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Striking nurses shut CarePartners out of St. Catharines job fair

Group of striking CarePartners nurses holding signs picket YMCA job fair in St. Catharines

Striking nurses and administrative staff successfully prevented CarePartners from hiring replacement workers at a job fair yesterday in St. Catharines.

Striking CarePartners nurses picket YMCA job fair in St. Catharines

CarePartners was one of the employers scheduled to participate in the YMCA Niagara Employment and Newcomer Services Job Fair today. Members of OPSEU Local 294 planned an information picket yesterday morning to let job-seekers know that CarePartners is offering scab jobs, and that new employees would be crossing a picket line.

Upon arrival yesterday, Local 294 President Erin Warman shared her concern with YMCA Director Deanna D'Elia that they are allowing CarePartners to recruit for replacement workers at a provincial government-sponsored job fair while refusing to bargain responsibly with the employees they already have.

D'Elia informed Warman that CarePartners pulled out of the job fair at the last minute yesterday morning once they realized that Local 294 would be picketing. D'Elia said that the YMCA was not aware of the labour situation at CarePartners when they booked them for the job fair. When asked whether the YMCA would refuse to book CarePartners for future job fairs, D'Elia said that because they are funded by the provincial government, they cannot block any employer from participating in job fairs.

"We'll be keeping an eye out," Warman said afterwards, "and if we hear about CarePartners hiring at future job fairs at the YMCA or anywhere else during this strike, we'll be there to tell job-hunters just what kind of employer they are."

Local 294 members, elated that CarePartners' plan to hire replacement workers was foiled for the day, distributed information to job-seekers about the labour dispute at CarePartners.

OPSEU President Warren (Smokey) Thomas called on Ontario Labour Minister Kevin Flynn to introduce legislation prohibiting the use of replacement workers during strikes. "It's bad enough that CarePartners is directing public health dollars to their private profits before front line care. They shouldn't be allowed to prolong this strike indefinitely by using government-funded job fairs to hire scabs. This strike is a perfect example of why we need legislation to stop employers from hiring replacement workers during strikes."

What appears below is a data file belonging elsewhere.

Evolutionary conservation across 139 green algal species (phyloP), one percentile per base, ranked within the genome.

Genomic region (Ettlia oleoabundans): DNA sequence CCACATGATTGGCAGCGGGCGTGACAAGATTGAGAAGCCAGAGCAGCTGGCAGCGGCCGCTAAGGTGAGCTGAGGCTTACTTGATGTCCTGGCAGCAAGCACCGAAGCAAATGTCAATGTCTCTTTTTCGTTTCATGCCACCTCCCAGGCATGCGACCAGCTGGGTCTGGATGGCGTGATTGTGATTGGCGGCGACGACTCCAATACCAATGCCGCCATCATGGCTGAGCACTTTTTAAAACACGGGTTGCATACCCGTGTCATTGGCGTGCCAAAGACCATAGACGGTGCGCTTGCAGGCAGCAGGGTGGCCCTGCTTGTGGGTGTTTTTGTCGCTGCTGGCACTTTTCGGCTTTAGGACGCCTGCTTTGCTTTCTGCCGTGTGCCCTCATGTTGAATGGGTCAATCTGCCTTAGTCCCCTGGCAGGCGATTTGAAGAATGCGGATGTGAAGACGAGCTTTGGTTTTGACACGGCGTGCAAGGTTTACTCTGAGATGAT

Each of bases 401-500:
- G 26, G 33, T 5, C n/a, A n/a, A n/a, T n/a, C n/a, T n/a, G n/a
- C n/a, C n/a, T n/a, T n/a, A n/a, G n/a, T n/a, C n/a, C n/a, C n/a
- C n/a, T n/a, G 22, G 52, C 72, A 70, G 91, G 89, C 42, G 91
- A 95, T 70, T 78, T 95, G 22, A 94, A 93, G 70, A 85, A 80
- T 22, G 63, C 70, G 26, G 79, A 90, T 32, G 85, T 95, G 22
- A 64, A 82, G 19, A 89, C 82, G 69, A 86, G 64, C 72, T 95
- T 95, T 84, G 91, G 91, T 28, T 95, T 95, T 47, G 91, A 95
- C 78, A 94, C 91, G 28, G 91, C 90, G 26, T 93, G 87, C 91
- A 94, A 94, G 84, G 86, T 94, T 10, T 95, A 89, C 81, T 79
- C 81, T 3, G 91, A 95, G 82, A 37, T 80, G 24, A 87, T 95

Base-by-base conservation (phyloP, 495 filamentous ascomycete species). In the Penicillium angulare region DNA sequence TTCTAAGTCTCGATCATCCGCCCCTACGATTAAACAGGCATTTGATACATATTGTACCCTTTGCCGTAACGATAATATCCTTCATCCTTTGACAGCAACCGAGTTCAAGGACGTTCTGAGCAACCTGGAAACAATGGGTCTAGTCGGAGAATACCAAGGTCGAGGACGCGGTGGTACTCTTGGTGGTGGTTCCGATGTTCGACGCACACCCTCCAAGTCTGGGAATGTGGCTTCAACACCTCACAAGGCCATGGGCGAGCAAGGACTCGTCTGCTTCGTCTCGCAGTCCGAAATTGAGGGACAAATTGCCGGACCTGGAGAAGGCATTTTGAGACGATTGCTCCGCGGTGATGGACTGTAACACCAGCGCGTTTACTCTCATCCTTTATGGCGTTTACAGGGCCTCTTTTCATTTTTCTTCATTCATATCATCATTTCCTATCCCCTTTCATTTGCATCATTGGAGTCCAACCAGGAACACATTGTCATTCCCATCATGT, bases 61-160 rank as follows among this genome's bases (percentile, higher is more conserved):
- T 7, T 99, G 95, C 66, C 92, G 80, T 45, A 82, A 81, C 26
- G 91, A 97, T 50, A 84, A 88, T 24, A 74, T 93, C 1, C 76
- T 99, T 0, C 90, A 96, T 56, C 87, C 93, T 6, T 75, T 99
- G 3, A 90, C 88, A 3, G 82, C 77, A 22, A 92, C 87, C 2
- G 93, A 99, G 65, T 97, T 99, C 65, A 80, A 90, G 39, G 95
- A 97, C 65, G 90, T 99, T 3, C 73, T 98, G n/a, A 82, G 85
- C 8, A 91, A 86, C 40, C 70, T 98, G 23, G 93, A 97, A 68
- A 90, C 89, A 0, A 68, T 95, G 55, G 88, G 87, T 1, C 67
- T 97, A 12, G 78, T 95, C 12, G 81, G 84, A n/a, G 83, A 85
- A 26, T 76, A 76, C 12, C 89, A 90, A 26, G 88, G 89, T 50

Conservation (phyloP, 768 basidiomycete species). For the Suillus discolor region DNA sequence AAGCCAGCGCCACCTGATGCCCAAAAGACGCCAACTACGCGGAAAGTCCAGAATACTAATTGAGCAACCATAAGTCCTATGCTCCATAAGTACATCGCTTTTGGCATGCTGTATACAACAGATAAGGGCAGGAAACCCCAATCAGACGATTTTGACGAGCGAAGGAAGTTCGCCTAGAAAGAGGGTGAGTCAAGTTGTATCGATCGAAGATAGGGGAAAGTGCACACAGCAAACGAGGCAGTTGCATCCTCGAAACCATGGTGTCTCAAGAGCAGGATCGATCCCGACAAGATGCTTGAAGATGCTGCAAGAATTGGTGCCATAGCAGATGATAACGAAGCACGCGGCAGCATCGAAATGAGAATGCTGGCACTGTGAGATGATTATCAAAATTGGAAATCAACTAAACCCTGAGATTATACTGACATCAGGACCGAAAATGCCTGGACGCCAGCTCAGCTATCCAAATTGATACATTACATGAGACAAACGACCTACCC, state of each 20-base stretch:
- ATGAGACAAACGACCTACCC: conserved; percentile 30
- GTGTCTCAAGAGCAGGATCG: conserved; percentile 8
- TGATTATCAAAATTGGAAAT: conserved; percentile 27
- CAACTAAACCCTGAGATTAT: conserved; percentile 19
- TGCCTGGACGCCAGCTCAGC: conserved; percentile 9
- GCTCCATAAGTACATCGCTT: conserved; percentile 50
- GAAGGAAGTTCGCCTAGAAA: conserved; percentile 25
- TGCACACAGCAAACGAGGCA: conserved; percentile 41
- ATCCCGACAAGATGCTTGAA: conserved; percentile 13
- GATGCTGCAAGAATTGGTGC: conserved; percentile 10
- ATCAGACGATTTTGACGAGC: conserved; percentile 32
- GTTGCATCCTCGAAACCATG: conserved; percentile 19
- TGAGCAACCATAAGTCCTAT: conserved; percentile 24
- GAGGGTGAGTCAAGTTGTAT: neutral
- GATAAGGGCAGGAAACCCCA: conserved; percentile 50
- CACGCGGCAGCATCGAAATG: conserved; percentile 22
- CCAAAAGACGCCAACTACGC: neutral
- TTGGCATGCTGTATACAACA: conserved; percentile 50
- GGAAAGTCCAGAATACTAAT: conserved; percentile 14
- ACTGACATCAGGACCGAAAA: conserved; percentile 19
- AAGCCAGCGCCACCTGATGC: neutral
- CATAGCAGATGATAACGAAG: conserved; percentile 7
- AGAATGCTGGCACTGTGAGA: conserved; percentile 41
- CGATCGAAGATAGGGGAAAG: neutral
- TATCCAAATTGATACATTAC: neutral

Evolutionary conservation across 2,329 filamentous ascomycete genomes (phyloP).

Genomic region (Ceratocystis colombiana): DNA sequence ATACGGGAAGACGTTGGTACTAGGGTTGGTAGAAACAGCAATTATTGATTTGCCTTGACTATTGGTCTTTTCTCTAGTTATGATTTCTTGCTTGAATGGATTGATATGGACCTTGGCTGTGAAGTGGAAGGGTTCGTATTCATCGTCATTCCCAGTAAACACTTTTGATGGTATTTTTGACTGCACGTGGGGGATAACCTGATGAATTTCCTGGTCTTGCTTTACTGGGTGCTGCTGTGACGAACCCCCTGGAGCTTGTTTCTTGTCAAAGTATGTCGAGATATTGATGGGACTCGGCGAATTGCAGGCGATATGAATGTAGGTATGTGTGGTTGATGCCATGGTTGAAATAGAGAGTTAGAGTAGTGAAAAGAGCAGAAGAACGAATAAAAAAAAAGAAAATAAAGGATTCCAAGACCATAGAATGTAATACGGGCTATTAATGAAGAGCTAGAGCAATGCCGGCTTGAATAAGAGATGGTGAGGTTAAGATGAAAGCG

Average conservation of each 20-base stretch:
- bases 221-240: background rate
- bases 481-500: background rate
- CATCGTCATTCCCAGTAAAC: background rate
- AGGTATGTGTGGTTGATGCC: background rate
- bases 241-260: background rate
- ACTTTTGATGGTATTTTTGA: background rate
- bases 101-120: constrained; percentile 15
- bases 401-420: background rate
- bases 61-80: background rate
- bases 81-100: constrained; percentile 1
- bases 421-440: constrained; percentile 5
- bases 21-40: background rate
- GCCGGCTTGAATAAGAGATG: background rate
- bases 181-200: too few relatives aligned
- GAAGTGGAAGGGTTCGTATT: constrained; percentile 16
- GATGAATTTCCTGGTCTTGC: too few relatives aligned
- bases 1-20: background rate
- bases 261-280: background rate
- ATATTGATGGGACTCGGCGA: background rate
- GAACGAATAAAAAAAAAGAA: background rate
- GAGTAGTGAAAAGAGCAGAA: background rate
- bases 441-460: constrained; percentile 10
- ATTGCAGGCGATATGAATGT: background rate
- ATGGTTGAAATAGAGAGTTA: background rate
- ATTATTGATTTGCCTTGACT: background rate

Thomas also noted that CarePartners has been stalling the bargaining process for their first contract with OPSEU Local 294 for well over two years and forced them into a six month strike by refusing to bargain reasonably with their employees. "Minister Flynn needs to make first contract arbitration mandatory after a certain amount of time if an employer can't come to an agreement with a new bargaining unit," said Thomas.

He suggested that Manitoba's mandatory first contract arbitration legislation would be a good model to follow. In Manitoba, the union or the employer can ask the Labour Board to settle a first contract by arbitration if the parties are unable to come to an agreement through the usual process of collective bargaining. The other party is then forced to enter arbitration, and the resulting settlement is binding for at least one year. The goal of such legislation is to avoid lengthy strikes over first contracts.

"There's a lot that the Minister of Labour can do to avoid situations like the one our members are experiencing at the hands of CarePartners," concluded Thomas.